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Fathers' Day More Than a Time For Gifts - Courtesy Edmond Sun

Mark Schlachtenhaufen
The Edmond Sun

When visiting dad on Father’s Day, you may want to evaluate more than his golf swing; you should consider his mood.

Charlotte Carey, an administrator at Synergy HomeCare, which has an office in Edmond at 13720 N. Bryant Ave., said many families spending time with dad may find he is just not himself. His speech may be slower, he may not be eating as well and he could be sleeping a little too much.

The question is: Is dad depressed or perhaps showing signs of dementia? Carey said Synergy is using Father’s Day this year as an opportunity to raise awareness about the difference between depression and dementia.

Depression is a mood disorder that causes a persistent feeling of sadness and loss of interest, according to the Mayo Clinic. Also called major depression, major depressive disorder or clinical depression, it affects how you feel, think and behave and can lead to a variety of emotional and physical problems. You may have trouble doing normal day-to-day activities, and depression may make you feel as if life isn’t worth living.

Carey said as they age, men may become depressed because they cannot do what they used to be able to do. Losses in later stages of life might include the death of a spouse, no longer being able to drive or not being able to perform physical labor like yardwork.

More than just a bout of the blues, depression isn’t a weakness, nor is it something that you can simply “snap out” of. Depression may require long-term treatment. Most people with depression feel better with medication, psychological counseling or both. Other treatments also may help.

Dementia isn’t a specific disease, according to the Mayo Clinic. Dementia is a group of symptoms affecting thinking and social abilities severely enough to interfere with daily functioning.

Memory loss generally occurs in dementia. However, memory loss alone doesn’t mean you have dementia. Dementia indicates problems with at least two brain functions, such as memory loss and impaired judgment or language, and the inability to perform some daily activities such as paying bills or becoming lost driving.

Dementia can make you confused and unable to remember people and names. You also may experience changes in personality and social behavior. However, some causes of dementia are treatable and even reversible.



EXPERIENCES SHARED

When he was 18 years old, James Cargo joined the National Guard. A year later, he joined the Air Force and served two four-year terms as an administrative specialist, stationed at places including Columbus, Ohio, Greenland, Tinker Air Force Base and Vance Air Force Base where he logged pilot flight hours among other things.

James and his wife Jessica have parented a large blended family. They live near Edmond and enjoy city offerings including the Edmond Senior Center and Mitch Park, where the center is located.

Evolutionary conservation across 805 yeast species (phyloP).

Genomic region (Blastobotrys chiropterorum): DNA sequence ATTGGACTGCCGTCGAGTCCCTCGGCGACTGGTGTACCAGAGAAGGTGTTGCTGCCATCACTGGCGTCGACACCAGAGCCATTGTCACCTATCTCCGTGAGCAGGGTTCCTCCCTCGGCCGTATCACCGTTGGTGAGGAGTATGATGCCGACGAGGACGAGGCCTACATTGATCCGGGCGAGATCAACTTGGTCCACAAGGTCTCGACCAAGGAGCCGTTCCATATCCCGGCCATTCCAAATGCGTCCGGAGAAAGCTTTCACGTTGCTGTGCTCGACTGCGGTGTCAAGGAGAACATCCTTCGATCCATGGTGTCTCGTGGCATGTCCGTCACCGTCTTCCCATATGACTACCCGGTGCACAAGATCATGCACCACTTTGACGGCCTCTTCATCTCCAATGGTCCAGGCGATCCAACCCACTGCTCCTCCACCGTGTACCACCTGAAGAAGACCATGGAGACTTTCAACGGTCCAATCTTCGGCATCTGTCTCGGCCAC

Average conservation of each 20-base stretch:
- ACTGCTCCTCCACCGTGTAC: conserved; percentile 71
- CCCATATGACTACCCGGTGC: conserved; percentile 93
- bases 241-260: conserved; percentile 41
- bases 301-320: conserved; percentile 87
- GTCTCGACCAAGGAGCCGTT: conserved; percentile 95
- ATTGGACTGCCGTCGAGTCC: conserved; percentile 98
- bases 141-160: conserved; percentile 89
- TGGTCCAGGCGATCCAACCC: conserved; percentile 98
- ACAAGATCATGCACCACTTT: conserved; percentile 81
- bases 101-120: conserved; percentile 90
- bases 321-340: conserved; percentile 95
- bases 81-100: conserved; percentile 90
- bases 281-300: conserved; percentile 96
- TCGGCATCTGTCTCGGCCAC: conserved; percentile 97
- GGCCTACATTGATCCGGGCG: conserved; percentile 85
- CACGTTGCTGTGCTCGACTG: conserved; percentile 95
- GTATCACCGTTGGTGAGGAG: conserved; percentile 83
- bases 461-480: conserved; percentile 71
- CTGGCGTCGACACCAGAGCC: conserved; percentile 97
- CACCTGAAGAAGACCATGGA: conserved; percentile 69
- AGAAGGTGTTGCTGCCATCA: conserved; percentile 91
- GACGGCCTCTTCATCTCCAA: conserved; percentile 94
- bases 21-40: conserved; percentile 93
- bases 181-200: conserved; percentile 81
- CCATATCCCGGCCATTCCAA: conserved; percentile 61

A few years ago, James began exhibiting symptoms associated with Alzheimer’s. It is a brain disease, a type of dementia that causes a a slow decline in memory, thinking and reasoning skills. According to the Alzheimer’s Association, symptoms include memory loss that disrupts daily life, challenges in planning or solving problems, difficulty completing familiar tasks at home, work or leisure, confusion with time or place, trouble understanding visual images and spatial relationships and misplacing things and losing the ability to retrace steps.

Jessica, who had experience as a practical nurse, said she could see the symptoms before an official diagnoses was made a few months ago. Jessica works hard at being a good caregiver for her husband, and receives support from Synergy. A couple of times a week someone comes and takes him to places like Mitch Park.

They’ve been upfront about James’ Alzheimer’s, but having someone she loves enduring it is not easy, Jessica said.

“I’m doing what I can to keep him with me as long as I can,” she said.

They have a rich life together, strengthened by their belief in God and reading the Bible, Jessica said. And James has been a wonderful father to their children who see what a sound marriage they have, she said.

“He’s very close to my children,” she said.

Wanda Perez, who lives in north Oklahoma City, is a full-time caregiver for her father Efraim Marti-Vega, 86, and her mother Carmen Reyes, 78. Her family came from Puerto Rico, and Marti-Vega served in the U.S. Army during the Korean War.

A couple of years ago, Perez quit her job as a day care teacher to become a caregiver. Her father and mother live with her. Marti-Vega has debilitating arthritis, which has made him wheelchair bound. And his memory has faded. Reyes has dementia.

The strain of being a full-time caregiver was palpable in Perez’ voice as she talked about the challenges and the assistance she has received from Synergy. So was her pride related to her father.

“He’s still a wonderful father,” Perez said. “He often showed his love. He worked hard for us. He was perfect for us.”  

In 1966, President Lyndon Johnson declared the third Sunday in June to be Father’s Day, time set aside for honoring patriarchs. The idea is attributed to Sonora Dodd, who was raised by her father after her mother’s death during childhood.

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